UPDATE 2-China’s New Bank Loans in August Rise More Than Expected, Overall Credit Growth Accelerates

* August new loans 1.28 trln yuan vs f’cast 1.22 trln yuan

* Money supply M2 August + 10.4% y / y, vs f’cast of + 10.7%

* TSF growth in August accelerates to 13.3% against 12.9% in July (adds analyst comment)

BEIJING, Sept.11 (Reuters) – Chinese banks made more new loans than expected in August, as overall credit growth accelerated, indicating continued political support as the economy recovers from a slump. record recession induced by the coronavirus.

Banks granted 1.28 trillion yuan ($ 187.25 billion) in new yuan loans, up 29% from July and slightly exceeding analysts’ expectations, according to data released Friday by the People’s Bank. of China (PBOC).

Analysts polled by Reuters had predicted that new loans would reach 1.22 trillion yuan, up from 992.7 billion yuan the previous month, but largely in line with the previous year.

Loans to households, mainly mortgages, reached 841.5 billion yuan from 757.8 billion yuan in July, while business loans jumped to 579.7 billion yuan from 264.5 billion yuan .

The PBOC has rolled out a range of support measures since early February, including cuts in bank lending rates and reserve requirements and targeted lending support for businesses affected by the virus.

But analysts say the central bank has now moved from emergency mode to a more stable position amid signs the economy is quickly coming back to solid ground. Some analysts now believe that there will be no more cut in key rates this year.

“We anticipate a further acceleration in lending in the coming months,” Capital Economics said in a note.

“A further acceleration in government bond issuance is expected for the remainder of the year. In addition, stronger investment demand in the wake of the ongoing economic recovery should support the issuance of corporate bonds and equities.

PBOC Governor Yi Gang said new loans are expected to reach a record high of nearly 20 trillion yuan this year, and total social financing may increase by more than 30 trillion yuan.

Authorities have urged banks to offer cheaper loans and lower fees to help struggling businesses hit by the COVID-19 pandemic, although such support is weighing on lender margins. Last month, the country’s five largest banks reported their biggest profit declines in at least a decade amid rising bad debts.

Data for August has so far shown that exports have grown at their fastest pace in over a year, while ex-factory prices have fallen at a slower pace thanks to stronger industrial demand. Lagging consumer demand also appears to be turning a corner with auto sales up for the fifth consecutive month.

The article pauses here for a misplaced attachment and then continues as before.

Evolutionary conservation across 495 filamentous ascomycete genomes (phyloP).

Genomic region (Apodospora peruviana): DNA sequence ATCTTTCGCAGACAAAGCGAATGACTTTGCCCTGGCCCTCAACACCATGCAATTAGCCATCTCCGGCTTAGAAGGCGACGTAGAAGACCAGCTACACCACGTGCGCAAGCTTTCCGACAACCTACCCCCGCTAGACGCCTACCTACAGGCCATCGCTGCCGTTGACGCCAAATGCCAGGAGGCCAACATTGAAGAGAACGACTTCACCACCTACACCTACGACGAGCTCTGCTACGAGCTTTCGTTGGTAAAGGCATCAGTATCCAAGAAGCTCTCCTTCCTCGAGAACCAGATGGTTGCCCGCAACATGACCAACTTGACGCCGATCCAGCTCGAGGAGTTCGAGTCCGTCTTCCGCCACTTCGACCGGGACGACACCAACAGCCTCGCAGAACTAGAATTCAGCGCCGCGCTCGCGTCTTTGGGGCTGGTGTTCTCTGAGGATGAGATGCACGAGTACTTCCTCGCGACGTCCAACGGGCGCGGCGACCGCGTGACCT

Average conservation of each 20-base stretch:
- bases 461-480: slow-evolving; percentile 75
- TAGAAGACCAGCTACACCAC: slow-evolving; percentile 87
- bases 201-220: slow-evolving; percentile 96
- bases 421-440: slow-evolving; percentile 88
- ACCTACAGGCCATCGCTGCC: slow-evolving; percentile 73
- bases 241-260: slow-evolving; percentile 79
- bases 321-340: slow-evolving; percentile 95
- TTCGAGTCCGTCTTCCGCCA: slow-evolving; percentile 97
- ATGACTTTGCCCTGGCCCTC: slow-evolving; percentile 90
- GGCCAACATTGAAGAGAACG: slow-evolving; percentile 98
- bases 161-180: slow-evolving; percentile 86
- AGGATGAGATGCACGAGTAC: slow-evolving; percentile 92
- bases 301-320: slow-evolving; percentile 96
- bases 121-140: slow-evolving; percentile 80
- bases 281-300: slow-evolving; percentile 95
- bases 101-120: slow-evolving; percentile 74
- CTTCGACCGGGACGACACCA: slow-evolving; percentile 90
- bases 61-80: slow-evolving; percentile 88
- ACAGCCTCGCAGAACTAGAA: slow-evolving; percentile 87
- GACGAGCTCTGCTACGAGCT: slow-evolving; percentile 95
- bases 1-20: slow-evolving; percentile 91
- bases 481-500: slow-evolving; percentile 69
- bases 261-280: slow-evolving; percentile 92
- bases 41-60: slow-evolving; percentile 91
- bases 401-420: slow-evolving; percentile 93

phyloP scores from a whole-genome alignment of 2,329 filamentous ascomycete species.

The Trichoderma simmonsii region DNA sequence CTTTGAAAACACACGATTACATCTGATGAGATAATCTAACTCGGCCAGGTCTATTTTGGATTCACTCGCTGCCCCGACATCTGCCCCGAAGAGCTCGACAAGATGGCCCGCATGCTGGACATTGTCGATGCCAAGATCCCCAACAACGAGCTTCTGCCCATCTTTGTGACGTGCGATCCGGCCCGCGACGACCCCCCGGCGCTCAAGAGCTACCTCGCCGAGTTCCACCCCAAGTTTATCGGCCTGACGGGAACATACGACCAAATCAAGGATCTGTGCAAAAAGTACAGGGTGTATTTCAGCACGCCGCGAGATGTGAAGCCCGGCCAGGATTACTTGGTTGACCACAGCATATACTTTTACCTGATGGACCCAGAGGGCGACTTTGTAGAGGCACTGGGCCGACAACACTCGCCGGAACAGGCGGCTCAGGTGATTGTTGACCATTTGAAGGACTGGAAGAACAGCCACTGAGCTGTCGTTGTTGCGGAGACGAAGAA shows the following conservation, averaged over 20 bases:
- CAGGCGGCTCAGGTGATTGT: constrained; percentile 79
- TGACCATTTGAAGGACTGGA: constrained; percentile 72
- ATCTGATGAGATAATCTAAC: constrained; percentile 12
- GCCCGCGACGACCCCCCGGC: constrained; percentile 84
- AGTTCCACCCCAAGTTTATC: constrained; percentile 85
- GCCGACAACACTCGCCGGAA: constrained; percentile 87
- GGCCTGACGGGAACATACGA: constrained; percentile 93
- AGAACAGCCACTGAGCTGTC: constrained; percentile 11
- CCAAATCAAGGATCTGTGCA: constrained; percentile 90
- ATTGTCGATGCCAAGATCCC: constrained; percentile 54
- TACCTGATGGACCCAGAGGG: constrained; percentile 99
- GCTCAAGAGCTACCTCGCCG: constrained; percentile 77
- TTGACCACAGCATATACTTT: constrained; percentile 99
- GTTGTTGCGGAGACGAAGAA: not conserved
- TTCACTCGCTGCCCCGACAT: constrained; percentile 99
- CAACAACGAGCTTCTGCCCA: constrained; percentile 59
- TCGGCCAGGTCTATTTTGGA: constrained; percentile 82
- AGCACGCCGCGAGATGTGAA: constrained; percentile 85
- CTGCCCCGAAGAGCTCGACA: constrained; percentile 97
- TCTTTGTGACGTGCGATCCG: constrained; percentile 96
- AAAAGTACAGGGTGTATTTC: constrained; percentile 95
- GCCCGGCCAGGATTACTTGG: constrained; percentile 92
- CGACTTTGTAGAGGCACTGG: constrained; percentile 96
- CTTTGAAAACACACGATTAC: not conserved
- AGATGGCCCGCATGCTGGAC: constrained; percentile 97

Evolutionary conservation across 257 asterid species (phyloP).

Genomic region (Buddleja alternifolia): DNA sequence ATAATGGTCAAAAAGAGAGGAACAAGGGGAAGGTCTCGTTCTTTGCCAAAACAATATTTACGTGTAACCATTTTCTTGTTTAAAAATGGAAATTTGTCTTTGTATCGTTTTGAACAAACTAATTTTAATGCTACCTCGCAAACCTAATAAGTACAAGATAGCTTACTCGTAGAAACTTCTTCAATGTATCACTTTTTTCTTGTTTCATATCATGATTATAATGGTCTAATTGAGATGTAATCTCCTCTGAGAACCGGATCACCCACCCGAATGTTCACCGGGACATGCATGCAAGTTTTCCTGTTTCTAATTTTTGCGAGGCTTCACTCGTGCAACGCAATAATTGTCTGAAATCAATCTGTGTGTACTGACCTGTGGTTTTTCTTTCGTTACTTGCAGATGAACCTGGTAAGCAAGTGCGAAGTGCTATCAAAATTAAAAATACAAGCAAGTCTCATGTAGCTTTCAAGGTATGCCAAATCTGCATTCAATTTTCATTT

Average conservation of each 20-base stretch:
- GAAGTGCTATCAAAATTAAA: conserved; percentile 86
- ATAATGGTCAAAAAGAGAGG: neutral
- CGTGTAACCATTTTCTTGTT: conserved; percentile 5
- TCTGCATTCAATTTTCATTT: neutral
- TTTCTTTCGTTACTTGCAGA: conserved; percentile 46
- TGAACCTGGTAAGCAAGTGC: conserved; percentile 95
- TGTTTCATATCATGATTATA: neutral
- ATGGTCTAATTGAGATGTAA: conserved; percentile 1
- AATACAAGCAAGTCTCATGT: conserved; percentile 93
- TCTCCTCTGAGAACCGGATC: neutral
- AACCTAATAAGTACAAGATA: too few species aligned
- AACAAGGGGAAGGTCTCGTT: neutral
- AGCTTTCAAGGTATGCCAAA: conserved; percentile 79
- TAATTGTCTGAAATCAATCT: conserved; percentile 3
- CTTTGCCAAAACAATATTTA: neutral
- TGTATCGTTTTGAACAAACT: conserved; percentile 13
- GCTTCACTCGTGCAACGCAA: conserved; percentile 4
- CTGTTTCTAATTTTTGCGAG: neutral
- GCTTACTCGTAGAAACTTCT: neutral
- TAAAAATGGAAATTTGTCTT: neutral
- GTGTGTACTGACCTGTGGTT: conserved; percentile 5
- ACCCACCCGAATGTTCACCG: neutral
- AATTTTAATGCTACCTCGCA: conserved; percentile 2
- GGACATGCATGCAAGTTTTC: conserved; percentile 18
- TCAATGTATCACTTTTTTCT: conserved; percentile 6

The broad M2 money supply in August rose 10.4% from the previous year, below estimates of 10.7% predicted in the Reuters poll, which was at the same pace as in July.

Outstanding yuan loans increased 13.0% from the previous year, unchanged from July pace and in line with expectations.

Most Chinese observers prefer to focus on the annual growth figures, which are a better indicator of the underlying trends in credit creation given that the net issuance figures are very seasonal.


Annual growth in total social finance outstanding (TSF), a general measure of credit and liquidity in the economy, accelerated to 13.3% in August from 12.9% the previous month.

TSF should be supported by a sharp acceleration in local government bond issuance, as they have been asked to complete the special bond issuance by the end of October.

Local government net debt issuance stood at 920.8 billion yuan in August, according to data from the Ministry of Finance, up sharply from 42.2 billion yuan the previous month.

TSF includes forms of off-balance sheet financing that exist outside the conventional bank lending system, such as initial public offerings, trust company loans, and bond sales.

In August, TSF more than doubled to 3.58 trillion yuan, from 1.69 trillion yuan in July. Analysts polled by Reuters expected 2.730 billion yuan.

Reporting by Lusha Zhang and Kevin Yao; Editing by Simon Cameron-Moore and Kim Coghill

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